Sebastian Daschner is a Java Developer Advocate at IBM, a consultant, author, and trainer. He is the author of the book ‘Architecting Modern Java EE Applications’. Sebastian is helping to form the standards of Java EE and Jakarta EE, serving in the JAX-RS, JSON-P and Config Expert Groups and collaborating on various open source projects. For his contributions in the Java community and ecosystem he was recognized as a Java Champion, Oracle Developer Champion and double 2016 JavaOne Rockstar. Besides Java, Sebastian is also a heavy user of Linux and Cloud Native technologies. He evangelizes computer science practices on his blog, his newsletters, and on Twitter. He loves to travel — by plane or motorcycle.
In enterprise software, we see more and more of the cloud native technologies, especially container orchestration and service meshes, emerging and slowly taking over the market. Developers are facing the challenge which technology to choose to implement microservices for a cloud native setting. Java Enterprise has been used for software solutions for a long time and its APIs are well-established in the ecosystem. However, is it possible to develop cloud native, service-meshed Java Enterprise applications that fulfill concerns such as scalability, resiliency, and telemetry — in an effective, manageable way?
This sessions shows how to implement service-meshed applications using Java EE 8 and MicroProfile. We will develop a mesh of microservices, managed by Kubernetes and Istio. We’ll see why especially the Java Enterprise approach fits the concepts behind container orchestration and service meshes well. The session also includes how to integrate the required cross-cutting concerns, such as monitoring, tracing, or resiliency into our applications, where developers have to actively integrate technology themselves and where the platform support us.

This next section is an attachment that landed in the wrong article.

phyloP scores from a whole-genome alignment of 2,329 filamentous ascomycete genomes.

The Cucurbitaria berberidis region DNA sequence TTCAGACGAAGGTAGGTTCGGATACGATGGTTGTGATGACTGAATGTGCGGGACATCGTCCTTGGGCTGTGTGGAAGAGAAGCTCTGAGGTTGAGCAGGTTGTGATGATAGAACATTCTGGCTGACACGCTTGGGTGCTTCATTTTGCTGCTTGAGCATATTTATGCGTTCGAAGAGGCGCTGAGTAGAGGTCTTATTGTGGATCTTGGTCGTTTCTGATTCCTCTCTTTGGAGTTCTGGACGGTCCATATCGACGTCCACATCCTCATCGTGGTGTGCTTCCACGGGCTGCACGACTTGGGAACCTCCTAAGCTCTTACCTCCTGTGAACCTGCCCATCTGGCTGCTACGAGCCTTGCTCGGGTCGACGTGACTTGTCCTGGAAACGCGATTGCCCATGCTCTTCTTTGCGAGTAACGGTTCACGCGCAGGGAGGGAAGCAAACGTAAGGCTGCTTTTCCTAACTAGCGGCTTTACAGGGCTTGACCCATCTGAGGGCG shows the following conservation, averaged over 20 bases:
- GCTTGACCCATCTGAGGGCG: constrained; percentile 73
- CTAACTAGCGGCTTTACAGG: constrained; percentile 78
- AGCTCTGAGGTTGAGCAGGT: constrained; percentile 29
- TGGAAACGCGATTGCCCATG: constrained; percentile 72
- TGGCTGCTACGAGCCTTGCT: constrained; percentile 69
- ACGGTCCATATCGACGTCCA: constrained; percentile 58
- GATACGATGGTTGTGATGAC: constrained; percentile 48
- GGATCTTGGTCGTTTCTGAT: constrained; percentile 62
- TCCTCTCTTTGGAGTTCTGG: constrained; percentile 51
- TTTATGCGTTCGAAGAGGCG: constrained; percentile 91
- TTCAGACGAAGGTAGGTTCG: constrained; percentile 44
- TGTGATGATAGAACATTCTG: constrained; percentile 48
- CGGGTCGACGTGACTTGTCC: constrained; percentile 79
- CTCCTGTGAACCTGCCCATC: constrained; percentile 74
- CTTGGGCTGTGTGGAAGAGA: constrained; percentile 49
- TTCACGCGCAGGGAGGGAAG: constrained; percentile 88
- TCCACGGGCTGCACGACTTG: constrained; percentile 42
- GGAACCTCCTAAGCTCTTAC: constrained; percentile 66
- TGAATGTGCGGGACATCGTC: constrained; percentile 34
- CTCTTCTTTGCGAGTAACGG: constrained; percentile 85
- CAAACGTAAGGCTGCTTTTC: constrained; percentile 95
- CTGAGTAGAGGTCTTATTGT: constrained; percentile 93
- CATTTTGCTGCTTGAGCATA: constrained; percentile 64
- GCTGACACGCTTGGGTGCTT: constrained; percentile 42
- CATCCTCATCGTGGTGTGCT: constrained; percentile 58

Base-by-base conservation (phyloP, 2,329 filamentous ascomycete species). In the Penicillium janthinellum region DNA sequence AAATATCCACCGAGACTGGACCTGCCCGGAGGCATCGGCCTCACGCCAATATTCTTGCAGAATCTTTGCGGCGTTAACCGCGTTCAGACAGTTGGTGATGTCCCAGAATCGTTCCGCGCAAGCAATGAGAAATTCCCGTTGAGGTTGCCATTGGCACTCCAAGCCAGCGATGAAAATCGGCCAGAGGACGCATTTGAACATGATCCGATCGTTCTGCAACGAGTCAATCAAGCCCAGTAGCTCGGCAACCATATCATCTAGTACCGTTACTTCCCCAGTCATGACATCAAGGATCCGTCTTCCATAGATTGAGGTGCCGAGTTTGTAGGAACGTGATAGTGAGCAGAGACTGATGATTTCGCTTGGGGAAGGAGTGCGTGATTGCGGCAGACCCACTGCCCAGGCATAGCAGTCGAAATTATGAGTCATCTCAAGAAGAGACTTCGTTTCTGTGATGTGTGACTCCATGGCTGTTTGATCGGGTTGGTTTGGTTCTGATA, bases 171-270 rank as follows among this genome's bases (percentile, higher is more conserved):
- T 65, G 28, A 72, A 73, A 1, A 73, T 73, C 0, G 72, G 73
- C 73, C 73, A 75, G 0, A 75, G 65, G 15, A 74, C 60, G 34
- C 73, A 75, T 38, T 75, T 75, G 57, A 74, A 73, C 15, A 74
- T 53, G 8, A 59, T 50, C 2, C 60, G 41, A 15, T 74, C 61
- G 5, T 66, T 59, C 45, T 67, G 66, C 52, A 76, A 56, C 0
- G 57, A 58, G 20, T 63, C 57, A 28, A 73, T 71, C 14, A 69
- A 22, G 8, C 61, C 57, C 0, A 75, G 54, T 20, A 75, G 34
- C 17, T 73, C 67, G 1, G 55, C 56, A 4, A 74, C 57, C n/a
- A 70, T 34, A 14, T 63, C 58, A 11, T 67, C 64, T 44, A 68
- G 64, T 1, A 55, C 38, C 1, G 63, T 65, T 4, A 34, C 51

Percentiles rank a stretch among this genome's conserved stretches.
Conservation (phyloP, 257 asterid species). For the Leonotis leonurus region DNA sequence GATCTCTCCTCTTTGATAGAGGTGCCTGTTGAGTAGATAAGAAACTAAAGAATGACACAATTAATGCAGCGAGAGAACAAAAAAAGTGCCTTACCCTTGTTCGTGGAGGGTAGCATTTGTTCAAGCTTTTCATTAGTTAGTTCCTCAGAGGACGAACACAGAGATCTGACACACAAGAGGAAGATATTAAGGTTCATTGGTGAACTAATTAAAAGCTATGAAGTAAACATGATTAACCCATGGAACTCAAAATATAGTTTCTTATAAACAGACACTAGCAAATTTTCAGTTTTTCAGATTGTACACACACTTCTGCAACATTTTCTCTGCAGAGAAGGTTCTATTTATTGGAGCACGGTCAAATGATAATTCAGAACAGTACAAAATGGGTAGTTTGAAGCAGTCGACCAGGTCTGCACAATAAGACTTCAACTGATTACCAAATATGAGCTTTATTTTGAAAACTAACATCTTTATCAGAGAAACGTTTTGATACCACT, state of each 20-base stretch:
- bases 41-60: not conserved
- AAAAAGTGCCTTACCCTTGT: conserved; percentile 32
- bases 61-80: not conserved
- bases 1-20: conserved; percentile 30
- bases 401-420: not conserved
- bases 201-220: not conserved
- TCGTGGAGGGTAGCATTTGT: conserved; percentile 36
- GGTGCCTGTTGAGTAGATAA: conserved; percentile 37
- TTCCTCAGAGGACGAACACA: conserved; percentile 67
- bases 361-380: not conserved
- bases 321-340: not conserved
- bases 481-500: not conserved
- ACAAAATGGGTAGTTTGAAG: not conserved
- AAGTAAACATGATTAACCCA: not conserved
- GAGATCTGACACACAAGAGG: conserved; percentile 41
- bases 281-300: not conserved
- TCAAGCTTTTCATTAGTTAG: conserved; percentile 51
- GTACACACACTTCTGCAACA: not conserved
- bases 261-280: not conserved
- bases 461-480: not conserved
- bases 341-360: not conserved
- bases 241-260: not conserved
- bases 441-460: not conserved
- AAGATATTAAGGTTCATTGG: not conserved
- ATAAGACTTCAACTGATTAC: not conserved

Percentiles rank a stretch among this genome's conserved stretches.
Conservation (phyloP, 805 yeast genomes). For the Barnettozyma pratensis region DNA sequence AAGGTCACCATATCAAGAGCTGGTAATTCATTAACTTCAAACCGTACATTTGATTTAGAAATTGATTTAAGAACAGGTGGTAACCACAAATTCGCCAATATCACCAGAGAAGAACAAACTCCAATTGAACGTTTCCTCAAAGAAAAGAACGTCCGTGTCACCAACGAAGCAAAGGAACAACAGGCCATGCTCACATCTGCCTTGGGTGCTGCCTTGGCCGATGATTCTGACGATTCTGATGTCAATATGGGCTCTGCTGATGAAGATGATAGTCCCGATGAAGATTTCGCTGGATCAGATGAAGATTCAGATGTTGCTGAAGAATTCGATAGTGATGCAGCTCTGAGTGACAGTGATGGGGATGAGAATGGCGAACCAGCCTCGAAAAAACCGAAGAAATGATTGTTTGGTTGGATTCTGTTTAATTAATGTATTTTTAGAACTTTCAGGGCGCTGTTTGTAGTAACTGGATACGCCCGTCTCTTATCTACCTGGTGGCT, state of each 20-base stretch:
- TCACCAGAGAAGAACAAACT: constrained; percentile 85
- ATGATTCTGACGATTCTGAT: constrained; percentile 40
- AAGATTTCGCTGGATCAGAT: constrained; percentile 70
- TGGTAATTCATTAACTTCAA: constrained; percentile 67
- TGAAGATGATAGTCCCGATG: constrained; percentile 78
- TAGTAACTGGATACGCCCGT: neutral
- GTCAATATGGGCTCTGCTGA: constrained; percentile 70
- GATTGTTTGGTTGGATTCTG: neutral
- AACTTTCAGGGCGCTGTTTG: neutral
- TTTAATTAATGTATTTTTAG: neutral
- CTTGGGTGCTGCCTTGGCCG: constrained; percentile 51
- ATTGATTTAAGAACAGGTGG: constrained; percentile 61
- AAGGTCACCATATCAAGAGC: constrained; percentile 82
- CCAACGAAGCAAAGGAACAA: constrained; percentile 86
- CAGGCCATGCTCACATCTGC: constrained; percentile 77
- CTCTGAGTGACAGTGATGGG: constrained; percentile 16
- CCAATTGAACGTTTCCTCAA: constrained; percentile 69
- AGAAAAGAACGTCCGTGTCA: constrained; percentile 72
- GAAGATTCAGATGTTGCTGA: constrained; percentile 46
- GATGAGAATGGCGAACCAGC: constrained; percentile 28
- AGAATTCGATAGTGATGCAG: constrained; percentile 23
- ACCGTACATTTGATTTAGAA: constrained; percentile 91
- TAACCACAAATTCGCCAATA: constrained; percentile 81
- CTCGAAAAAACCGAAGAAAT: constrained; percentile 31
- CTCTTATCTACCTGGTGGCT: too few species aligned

When working as a software developer, as well as in any other job, it’s important to be productive and to get things done. You want to focus on what adds value, increase your development speed, and cut out as many of the cumbersome, boring and repetitive tasks as possible.
This session shows seven principles how to accomplish the goal of being more effective and efficient as a Java developer. These principles include technical as well as self-organizational aspects. We’ll see how to implement them, especially how we can get the most out of our tools, why the invention of the mouse was a setback in productivity, and which mindsets to follow. This talk is not limited to specific tools or technologies yet it’ll provide examples and experiences, and it is brought to you by a German — from the country of efficiency.